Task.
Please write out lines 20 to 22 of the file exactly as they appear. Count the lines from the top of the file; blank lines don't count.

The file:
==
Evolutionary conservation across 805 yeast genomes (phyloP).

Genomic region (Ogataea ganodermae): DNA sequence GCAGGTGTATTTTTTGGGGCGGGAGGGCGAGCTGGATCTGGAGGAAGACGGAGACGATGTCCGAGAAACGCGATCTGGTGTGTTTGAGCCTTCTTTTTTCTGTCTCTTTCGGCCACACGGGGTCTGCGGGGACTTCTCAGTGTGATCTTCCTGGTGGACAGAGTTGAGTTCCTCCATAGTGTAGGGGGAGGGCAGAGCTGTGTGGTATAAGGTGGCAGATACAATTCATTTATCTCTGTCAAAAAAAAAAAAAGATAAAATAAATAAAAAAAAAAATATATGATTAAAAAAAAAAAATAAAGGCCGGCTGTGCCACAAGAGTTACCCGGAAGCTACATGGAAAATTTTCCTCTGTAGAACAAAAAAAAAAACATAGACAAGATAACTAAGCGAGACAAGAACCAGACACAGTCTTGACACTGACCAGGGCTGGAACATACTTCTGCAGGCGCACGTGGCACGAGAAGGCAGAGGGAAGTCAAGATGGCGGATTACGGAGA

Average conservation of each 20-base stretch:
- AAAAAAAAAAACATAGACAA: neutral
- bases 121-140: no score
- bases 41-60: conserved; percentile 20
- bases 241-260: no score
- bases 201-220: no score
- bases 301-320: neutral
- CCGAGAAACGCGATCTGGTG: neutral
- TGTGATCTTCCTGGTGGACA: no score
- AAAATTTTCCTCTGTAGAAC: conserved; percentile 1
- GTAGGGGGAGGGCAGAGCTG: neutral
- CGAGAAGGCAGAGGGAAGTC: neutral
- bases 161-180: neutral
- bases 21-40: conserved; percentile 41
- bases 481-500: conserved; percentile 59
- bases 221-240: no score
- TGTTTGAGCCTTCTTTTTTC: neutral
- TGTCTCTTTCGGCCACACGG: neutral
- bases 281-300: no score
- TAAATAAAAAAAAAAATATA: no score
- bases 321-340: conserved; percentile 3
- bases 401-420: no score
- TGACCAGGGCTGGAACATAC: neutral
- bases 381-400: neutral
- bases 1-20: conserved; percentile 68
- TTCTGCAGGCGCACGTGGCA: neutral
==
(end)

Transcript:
- TGTCTCTTTCGGCCACACGG: neutral
- bases 281-300: no score
- TAAATAAAAAAAAAAATATA: no score